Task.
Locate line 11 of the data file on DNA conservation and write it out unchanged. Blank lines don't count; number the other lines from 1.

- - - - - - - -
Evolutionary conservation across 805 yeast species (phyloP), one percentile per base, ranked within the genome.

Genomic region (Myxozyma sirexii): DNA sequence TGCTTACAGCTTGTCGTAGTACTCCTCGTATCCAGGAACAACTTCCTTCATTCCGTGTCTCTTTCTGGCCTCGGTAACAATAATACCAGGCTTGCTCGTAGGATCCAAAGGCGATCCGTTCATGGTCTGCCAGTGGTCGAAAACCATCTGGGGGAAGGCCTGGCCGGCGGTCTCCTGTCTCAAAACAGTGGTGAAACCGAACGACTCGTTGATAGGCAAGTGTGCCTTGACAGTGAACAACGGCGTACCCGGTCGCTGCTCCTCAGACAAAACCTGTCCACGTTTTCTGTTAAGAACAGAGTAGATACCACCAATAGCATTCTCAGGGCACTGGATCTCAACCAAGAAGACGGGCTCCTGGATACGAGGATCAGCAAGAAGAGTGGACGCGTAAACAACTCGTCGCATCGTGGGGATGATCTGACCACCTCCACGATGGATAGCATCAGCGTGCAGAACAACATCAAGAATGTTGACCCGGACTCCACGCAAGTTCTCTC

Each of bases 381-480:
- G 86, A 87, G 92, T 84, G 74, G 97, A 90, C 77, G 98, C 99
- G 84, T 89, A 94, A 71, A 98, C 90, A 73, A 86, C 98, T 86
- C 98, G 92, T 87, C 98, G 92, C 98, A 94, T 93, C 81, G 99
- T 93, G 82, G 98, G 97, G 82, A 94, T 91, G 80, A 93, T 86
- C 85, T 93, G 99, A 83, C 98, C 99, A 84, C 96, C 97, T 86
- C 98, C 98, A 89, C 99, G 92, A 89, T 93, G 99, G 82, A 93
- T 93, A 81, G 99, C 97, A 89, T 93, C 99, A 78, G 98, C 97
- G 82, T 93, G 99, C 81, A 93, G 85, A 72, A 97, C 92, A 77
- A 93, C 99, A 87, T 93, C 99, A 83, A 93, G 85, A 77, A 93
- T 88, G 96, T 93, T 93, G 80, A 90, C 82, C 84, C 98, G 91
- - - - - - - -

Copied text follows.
- G 82, T 93, G 99, C 81, A 93, G 85, A 72, A 97, C 92, A 77